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HIV transmission has been associated with offering a child food prechewed by an HIV-infected caregiver. We assessed awareness of prechewing and oral prewarming of food by an adult before offering it to a child among HIV-infected pregnant women and clinical investigators in 3 Latin American countries.
HIV-infected pregnant women at 12 sites (Eunice Kennedy Shriver National Institute of Child Health and Human Development International Site Development Initiative Perinatal Longitudinal Study in Latin American Countries, a prospective cohort trial) in Argentina, Brazil, and Peru were administered a screening survey about prechewing/prewarming of infant foods and cautioned against these feeding practices. Survey responses were analyzed, overall, and stratified according to country.
Of the 401 HIV-infected pregnant women interviewed, 34% had heard about prechewing (50% from Argentina, 32% from Brazil, and 36% from Peru), 23% knew someone who prechewed food for infants, and 4% had prechewed food in the past. Seventeen percent had heard about oral prewarming of food, 13% knew someone who prewarmed food for infants, and 3% had prewarmed food for an infant in the past. Women who reported knowing someone who prechewed were more likely to also know someone who prewarmed food (P < .0001). Few site investigators anticipated that their patients would be aware of these practices.
Prechewing food, a potential risk factor for HIV transmission, and orally prewarming food, which has not been associated with HIV transmission but might expose a child to blood from an HIV-infected adult, are not uncommon practices in Latin America. Both practices should be further investigated. Site investigator responses underscore that health care providers could be missing information about cultural practices that patients may not report unless specifically asked.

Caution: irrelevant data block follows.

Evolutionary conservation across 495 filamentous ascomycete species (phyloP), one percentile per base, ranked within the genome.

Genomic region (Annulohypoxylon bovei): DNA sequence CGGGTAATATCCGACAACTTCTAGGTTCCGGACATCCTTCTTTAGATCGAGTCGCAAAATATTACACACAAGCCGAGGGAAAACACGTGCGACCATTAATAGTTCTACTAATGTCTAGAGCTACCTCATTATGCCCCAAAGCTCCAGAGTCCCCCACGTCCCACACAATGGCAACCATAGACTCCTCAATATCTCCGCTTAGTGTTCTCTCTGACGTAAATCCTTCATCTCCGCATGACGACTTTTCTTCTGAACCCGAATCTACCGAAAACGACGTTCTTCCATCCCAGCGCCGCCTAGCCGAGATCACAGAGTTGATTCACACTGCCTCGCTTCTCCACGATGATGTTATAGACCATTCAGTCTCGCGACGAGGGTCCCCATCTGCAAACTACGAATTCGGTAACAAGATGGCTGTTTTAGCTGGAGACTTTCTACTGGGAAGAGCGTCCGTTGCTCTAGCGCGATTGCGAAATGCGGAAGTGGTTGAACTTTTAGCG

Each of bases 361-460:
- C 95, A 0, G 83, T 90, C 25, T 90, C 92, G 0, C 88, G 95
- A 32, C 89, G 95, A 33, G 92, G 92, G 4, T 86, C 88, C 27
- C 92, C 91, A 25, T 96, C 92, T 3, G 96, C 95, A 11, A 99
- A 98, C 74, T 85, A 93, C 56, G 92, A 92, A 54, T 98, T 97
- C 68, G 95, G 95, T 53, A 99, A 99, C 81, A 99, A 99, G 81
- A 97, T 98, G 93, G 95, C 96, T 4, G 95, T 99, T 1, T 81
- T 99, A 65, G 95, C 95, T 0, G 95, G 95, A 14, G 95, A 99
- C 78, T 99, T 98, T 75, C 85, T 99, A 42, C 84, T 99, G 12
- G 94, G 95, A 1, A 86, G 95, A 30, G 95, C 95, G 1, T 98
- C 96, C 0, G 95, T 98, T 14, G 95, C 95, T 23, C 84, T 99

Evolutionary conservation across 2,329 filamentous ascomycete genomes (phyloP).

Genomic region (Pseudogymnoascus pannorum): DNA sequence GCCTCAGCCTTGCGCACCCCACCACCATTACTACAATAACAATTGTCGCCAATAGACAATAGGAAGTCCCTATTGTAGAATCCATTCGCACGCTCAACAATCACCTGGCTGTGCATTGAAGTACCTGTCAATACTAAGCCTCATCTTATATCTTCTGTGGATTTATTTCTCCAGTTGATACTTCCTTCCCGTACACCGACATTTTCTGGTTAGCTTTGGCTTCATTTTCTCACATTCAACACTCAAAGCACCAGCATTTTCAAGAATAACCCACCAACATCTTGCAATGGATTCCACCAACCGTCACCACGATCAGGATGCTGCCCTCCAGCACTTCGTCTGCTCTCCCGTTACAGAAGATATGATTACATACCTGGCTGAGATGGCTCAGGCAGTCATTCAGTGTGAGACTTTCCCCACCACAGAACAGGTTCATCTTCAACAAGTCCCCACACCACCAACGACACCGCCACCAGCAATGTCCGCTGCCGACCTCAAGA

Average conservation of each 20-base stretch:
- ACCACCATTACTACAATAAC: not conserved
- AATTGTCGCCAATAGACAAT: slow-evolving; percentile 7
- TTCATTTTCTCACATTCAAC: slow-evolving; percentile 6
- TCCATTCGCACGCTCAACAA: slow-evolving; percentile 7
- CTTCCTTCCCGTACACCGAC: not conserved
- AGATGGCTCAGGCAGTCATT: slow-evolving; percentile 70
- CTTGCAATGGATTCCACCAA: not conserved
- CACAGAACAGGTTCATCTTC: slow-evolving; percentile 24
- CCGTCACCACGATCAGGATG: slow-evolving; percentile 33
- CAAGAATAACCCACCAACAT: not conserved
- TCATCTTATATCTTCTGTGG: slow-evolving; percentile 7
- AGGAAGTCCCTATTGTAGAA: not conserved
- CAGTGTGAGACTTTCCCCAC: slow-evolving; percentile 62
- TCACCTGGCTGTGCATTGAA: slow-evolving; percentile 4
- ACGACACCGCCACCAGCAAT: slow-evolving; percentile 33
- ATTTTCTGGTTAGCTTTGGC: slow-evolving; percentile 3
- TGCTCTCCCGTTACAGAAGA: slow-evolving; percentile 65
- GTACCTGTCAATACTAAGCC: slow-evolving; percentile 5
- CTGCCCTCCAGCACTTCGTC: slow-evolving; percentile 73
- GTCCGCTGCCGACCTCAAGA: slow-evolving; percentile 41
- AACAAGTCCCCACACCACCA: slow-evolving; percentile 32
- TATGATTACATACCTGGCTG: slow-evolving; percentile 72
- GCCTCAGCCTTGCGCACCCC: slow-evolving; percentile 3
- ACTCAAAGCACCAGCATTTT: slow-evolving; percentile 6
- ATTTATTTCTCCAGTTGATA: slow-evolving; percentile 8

Although associations between prechewing and transmission of pathogens including HIV have been reported, purported health benefits of this feeding practice have also been debated. The extent of this practice and a related practice of oral prewarming of food is unclear.
The infant/child feeding practices of prechewing and oral prewarming of food are not uncommon in Latin America. Health care providers could be missing information about cultural feeding practices, which patients may not report unless specifically asked.
We recently reported 3 cases of pediatric HIV infection that resulted from an HIV-infected adult feeding prechewed (premasticated) food to an uninfected child.1 Prechewing (premastication) involves an adult chewing food or another item such as an herb or traditional medicine and then feeding it to the child. Although the practice of prechewing food for children, usually during the weaning period, has been described sporadically in various parts of the world,2–6 including the United States,1,7,8 this practice has not been systematically surveyed. Prewarming (or precooling) involves an adult holding food inside his or her own mouth to adjust the temperature of the food item before offering it to a child. Similar to prechewing, prewarming may expose the child to blood from the oral cavity of an HIV-infected adult, yet to our knowledge the prevalence of this practice has not been previously described.